Week of July 16th – CSA Newsletter

Ok, so this is going to be one of those weather newsletters. It’s been dry and hot out there. So, I need everyone to put on their dancing shoes and start doing a rain dance. It’s not as bad as it was 2 years ago but we are definitely due for some rain. I’ve started to see some reports that we are approaching drought-like conditions. Because we got some good snow this winter and some really good rain events earlier this season, we are in pretty good shape. but a lot of the crops are in a holding pattern. We even took last week off from transplanting because I didn’t want the newly planted crops to struggle to survive. We have the ability to water but setting up the irrigation is very cumbersome so I just usually try to wait it out. I’m ever the optimist but I think my gray hair is getting a little grayer.

That being said, we kept plugging away with the weeding on the farm and made a huge headway. July is high time for weeds on a farm and we are doing our best to stay on top of everything. We made it through our onions and leeks last week and started to work our way through all of our other crops. I tried to make everyone feel a little better about all the weeding by letting folks know that I have friends that are hand-weeding 350 foot rows, so our 100 foot rows aren’t so bad. I’m not sure how that worked :). In addition to all of our weeding and cultivating that we did, we also managed to hill our potatoes. Hilling potatoes is an important job because it allows us to increase our yield per plant. The more of the plant that is covered with soil, the more potatoes we should get. It also helps with exposure to sun. With every rain event, we have a little bit of erosion, so we don’t want to expose those precious little tubers to the sun. We’ll hill again at least one more time before we start harvesting and if we’re lucky, we’ll get a third hilling in.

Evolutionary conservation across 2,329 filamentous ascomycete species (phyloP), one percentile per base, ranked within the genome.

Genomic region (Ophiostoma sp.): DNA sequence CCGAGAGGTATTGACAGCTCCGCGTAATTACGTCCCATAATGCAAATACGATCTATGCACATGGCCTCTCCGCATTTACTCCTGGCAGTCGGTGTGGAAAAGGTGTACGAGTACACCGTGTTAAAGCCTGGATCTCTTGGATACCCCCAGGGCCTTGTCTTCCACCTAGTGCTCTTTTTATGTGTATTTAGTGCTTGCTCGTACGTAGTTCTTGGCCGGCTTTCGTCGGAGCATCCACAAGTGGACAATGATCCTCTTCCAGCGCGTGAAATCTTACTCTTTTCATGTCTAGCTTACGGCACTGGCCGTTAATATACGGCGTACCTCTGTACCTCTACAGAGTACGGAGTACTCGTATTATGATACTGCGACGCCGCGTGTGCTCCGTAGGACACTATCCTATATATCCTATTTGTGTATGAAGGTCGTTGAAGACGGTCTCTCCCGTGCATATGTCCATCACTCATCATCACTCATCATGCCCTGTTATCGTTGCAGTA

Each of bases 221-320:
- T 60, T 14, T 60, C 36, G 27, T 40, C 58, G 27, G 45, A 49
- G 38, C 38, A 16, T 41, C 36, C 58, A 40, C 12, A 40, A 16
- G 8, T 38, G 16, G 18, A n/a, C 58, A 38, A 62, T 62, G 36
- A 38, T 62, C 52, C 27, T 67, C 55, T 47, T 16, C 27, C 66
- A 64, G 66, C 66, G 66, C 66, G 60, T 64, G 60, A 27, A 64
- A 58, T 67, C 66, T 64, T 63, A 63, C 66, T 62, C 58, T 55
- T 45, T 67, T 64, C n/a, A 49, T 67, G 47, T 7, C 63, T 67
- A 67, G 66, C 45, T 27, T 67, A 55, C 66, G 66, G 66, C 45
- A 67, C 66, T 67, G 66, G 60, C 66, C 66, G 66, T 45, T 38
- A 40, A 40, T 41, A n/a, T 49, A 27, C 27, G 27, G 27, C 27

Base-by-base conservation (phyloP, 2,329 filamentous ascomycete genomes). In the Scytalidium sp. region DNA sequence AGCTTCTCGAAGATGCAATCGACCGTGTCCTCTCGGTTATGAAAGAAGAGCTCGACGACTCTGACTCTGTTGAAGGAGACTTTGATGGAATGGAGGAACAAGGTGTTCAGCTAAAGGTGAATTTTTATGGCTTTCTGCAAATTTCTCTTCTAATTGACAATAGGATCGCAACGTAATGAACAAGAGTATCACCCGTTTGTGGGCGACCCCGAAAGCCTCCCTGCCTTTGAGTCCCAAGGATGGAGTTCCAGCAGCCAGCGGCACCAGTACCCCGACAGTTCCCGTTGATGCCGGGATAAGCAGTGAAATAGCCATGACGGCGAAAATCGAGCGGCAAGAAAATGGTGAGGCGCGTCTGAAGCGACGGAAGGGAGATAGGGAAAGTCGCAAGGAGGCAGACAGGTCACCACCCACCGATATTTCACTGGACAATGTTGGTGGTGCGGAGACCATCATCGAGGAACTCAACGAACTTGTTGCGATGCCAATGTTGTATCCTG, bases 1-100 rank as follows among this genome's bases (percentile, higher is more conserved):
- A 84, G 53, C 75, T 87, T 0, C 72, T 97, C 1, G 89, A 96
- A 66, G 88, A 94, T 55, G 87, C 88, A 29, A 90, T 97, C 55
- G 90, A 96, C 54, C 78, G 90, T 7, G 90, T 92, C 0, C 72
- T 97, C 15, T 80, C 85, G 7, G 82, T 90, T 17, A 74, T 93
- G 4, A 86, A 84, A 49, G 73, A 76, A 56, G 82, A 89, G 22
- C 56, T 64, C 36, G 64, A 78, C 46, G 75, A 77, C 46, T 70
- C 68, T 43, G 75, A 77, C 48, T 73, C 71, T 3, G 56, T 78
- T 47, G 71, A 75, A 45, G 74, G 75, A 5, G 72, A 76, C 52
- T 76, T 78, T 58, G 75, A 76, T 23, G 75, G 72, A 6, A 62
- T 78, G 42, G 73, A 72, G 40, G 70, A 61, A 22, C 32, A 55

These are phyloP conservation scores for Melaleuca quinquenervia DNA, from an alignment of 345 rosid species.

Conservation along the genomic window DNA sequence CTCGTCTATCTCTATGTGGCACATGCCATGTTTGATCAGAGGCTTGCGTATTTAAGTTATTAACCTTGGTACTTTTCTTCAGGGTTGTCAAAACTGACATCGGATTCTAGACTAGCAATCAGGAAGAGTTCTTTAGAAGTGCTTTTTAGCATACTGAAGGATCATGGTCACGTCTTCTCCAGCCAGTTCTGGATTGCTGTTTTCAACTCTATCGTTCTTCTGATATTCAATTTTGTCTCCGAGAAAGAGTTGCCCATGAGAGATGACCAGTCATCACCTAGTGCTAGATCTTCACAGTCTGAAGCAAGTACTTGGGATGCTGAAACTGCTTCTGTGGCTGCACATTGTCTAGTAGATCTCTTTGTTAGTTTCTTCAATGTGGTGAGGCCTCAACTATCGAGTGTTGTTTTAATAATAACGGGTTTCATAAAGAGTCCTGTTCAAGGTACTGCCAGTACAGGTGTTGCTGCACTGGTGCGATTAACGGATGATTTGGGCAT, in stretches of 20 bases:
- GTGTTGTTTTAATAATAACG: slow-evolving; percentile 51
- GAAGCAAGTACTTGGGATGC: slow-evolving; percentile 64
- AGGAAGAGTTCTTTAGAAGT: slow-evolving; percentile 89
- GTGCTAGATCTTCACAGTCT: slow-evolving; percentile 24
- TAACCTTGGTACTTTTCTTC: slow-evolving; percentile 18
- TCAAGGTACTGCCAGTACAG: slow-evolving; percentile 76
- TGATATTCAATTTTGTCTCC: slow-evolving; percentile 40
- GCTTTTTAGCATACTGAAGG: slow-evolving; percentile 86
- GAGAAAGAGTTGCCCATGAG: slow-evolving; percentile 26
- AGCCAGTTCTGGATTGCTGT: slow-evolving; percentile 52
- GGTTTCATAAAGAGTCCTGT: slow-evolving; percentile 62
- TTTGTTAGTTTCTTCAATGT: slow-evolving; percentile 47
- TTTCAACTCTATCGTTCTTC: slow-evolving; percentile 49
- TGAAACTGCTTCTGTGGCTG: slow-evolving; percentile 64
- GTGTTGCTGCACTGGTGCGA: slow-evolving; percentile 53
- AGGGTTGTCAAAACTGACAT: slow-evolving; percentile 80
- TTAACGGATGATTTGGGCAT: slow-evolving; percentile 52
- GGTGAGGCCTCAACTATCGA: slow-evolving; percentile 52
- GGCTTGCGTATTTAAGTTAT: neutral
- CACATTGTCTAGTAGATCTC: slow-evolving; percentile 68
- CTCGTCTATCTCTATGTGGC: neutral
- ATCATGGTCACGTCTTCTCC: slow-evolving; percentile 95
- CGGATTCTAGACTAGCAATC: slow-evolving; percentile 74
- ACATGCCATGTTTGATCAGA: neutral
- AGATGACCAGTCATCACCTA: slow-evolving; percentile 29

Read more

Please follow and like us:

Week of July 2nd – CSA Newsletter

We (and the plants) survived the mini heat wave. I hope that you did, as well. I would have been a little more stressed going into the weekend but we got just over an inch of rain last Wednesday right before the temps started to rise. After a heat index over 100, the rain this evening will really help to get things popping in the coming week. But I’m getting ahead of myself. Last week was another busy one with lots of things getting crossed off on our weekly lists. With all of our big plantings behind us, we are now able to turn our attention to cultivating and weeding. The big task we started was to start to liberate our onion/leek field. After last season’s complete onion failure, I am determined to have as a successful crop as we can. We put about 6000 transplants of sweet onions, red onions, yellow storage onions, leeks and shallots in the ground this season. And they will need a lot of maintenance throughout the season. We started with an early season cultivation but as we continued to get plants in the ground and start harvesting for the season, the weeds began to thrive. So, now we’re at the point of hand-weeding. It’s not the most glorious job and definitely not the fastest, but it sure is satisfying. To be able to look down a bed and see a nice stand of plants without any competition from weeds gives everyone on the farm a tangible accomplishment.

Hello! Onions, are you in there?
Oh, there you are.

(Shameless plug time.) If you want to come on out and enjoy that feeling, join us for a Farm Friday, from 10-12. 

Read more

Please follow and like us:

Week of October 23rd – CSA Newsletter